Aug 11 2017

Alex Jones – Snake Oil Salesman

Patent-medicine5If Alex Jones lived 150 years ago he would have traveled around with a horse-drawn wagon selling his patent medicine with a medicine show featuring amazing stories about hacking his way through the jungle to find cures and sitting down with Indian medicine-men to learn their secrets.

Today he has his own TV show where he tells amazing stories of conspiracies in order to sell dubious supplements.

I have to admit, Jones had me fooled for a while. I was only paying slight attention to the nonsense he spewed on InfoWars, enough to know that he was a raving conspiracy theorist. I paid closer attention when he claimed that the Sandy Hook school shooting was a false flag operation. Anyone as popular and flamboyant as Jones is likely supplementing their true belief with showmanship. I now, however, think it’s more likely that Jones is pure showmanship.

One important piece of information came earlier this year surrounding Jones’ legal battle with his ex-wife. During the case his attorney stated:

At a recent pretrial hearing, attorney Randall Wilhite told state District Judge Orlinda Naranjo that using his client Alex Jones’ on-air Infowars persona to evaluate Alex Jones as a father would be like judging Jack Nicholson in a custody dispute based on his performance as the Joker in “Batman.”

“He’s playing a character,” Wilhite said of Jones. “He is a performance artist.”

That is an amazing admission. But as I wrote at the time, Jones entire schtick is that nothing is as it seems. Everything is a false flag, a deception, a conspiracy of the powers that be. His admission that his raving conspiracy theorist is just a character and he is a performance artist has appeared to have no impact on his audience.

John Oliver provided the other piece of evidence, or at least context. On a recent segment he showed convincingly that InfoWars is all about selling supplements and other dubious products with amazing claims. Further, the products he sells just happen to target the very problems he rants about on his show. They are putting poison in our water – and by the way, would you like to buy our water filter?

A recent report on Buzzfeed adds another, completely unsurprising, bit of information to this story. They report on testing done by Labdoor, which is an independent testing company that ranks supplements for consumers. They are a commercial entity, like Consumer Reports, but from what I can find they seem legit. Some of their rankings may be subjective, but their testing is pretty straightforward and the protocol they claim sounds reasonably rigorous.

They tested a number of supplements sold on InfoWars. What they found was that the labeling was accurate as to content. They found no problems with adulteration, substitution, or contamination (common problems in the supplement industry). However, what they did find was that the active ingredients were simple vitamins and minerals and often at fairly low doses.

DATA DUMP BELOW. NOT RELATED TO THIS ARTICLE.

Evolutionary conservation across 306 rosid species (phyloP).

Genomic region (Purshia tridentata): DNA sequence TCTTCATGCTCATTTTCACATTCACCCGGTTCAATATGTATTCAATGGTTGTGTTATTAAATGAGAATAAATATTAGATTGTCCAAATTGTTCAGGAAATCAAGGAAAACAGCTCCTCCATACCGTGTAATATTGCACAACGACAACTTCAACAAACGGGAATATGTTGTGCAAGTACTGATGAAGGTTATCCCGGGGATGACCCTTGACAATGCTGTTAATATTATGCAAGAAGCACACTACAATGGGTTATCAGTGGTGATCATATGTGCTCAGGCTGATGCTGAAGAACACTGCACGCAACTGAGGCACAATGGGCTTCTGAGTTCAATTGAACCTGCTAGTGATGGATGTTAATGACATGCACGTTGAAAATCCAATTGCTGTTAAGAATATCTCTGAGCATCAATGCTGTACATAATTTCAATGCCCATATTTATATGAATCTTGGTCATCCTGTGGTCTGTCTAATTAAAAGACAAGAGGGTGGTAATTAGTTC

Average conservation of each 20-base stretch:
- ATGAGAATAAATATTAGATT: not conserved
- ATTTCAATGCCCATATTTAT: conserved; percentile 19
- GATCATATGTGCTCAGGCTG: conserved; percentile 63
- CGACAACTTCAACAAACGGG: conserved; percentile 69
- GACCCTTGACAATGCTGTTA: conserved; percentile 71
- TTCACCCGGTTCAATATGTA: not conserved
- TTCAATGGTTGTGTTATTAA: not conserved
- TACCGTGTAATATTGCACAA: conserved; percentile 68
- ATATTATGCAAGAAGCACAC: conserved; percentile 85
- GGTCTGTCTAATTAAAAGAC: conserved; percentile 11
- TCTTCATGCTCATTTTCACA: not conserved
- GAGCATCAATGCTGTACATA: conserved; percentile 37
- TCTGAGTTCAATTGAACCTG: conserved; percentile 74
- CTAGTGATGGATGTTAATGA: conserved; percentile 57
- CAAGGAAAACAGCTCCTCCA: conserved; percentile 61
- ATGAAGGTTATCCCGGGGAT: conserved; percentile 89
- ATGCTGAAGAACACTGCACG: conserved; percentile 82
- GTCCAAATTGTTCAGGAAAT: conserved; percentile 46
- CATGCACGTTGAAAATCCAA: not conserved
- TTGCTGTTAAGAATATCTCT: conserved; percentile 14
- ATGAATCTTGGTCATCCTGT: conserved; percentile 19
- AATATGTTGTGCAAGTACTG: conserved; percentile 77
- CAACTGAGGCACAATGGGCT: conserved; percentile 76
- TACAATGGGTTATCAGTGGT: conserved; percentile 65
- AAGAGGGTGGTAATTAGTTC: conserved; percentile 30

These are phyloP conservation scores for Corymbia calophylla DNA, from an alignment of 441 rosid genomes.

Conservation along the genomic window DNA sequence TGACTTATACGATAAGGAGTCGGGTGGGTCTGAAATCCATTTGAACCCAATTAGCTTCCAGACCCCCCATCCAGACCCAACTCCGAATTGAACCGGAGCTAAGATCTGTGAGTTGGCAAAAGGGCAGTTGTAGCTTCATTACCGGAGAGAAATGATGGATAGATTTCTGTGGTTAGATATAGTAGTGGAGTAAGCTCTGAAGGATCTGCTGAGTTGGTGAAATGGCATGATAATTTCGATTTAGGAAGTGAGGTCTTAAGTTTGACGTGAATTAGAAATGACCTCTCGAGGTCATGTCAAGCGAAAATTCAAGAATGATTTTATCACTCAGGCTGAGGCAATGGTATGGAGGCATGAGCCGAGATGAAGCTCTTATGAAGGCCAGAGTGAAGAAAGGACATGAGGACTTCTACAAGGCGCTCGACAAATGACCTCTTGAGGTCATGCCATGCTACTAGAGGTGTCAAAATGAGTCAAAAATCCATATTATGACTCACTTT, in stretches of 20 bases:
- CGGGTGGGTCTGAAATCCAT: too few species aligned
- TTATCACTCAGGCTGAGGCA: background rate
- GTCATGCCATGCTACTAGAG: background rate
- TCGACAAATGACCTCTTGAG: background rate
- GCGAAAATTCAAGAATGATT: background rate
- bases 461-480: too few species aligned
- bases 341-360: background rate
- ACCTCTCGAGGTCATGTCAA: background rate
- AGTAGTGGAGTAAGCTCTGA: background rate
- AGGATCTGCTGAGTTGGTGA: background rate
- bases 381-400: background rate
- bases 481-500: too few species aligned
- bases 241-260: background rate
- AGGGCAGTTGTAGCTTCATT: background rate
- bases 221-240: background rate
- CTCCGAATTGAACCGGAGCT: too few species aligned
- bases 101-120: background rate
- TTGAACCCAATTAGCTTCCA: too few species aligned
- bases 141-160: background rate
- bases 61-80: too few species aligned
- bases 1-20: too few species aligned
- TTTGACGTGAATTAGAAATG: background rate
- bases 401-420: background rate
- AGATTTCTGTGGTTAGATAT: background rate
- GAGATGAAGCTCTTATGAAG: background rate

The con is that they are taking simple vitamins, giving the product a flashy name and claiming amazing results, and then jacking up the price many fold. Buzzfeed reports:

But just because the products’ ingredients matched their labels doesn’t mean they lived up to Jones’ claims. Survival Shield X-2, for example, “is just plain iodine, the same stuff doctors used to pour on surfaces as a disinfectant,” Labdoor’s results read.

When the company tested Anthroplex, which retails for $29.95, it found that there was so little zinc that “if you’re extremely zinc deficient, the value…is not going to be significantly helpful.” The report notes that “you could actually get another zinc orotate supplement for around $5 WITH an impactful serving size,” before concluding simply that “this product is a waste of money.”

This is also nothing new, and is, in fact, a staple of the largely deregulated supplement industry. You can put just any random vitamins in a pill, call it “Joint Health Formula” or whatever, make or imply claims that it promotes good joint health, report testimonials from alleged customers that it cured their arthritis, have some guy in a white coat say they recommend it, and then charge $60 for $5 worth of vitamins.

This is what Jones appears to be doing, but with a conspiracy theme. Take plain-old iodine, and call it “Survival Shield X-2” and market it to a bunch of preppers. Brilliant.

Of course, as Oliver reported, Jones pretends he sells this stuff just to stay on the air, and the message is what’s important. But given all the available evidence, the most parsimonious interpretation, in my opinion, is that selling the supplements and other crap is what matters. The message is just the vehicle for making money as a modern patent medicine salesman.

Jones has also chosen his target audience very strategically. Conspiracy theorists tend to have a loose relationship with reality, all evidence is subjective, and they have obvious buttons to push.

The InfoWars tagline is that, “There is a war on for your mind.” It seems closer to the truth that the only war is for your pocketbook.



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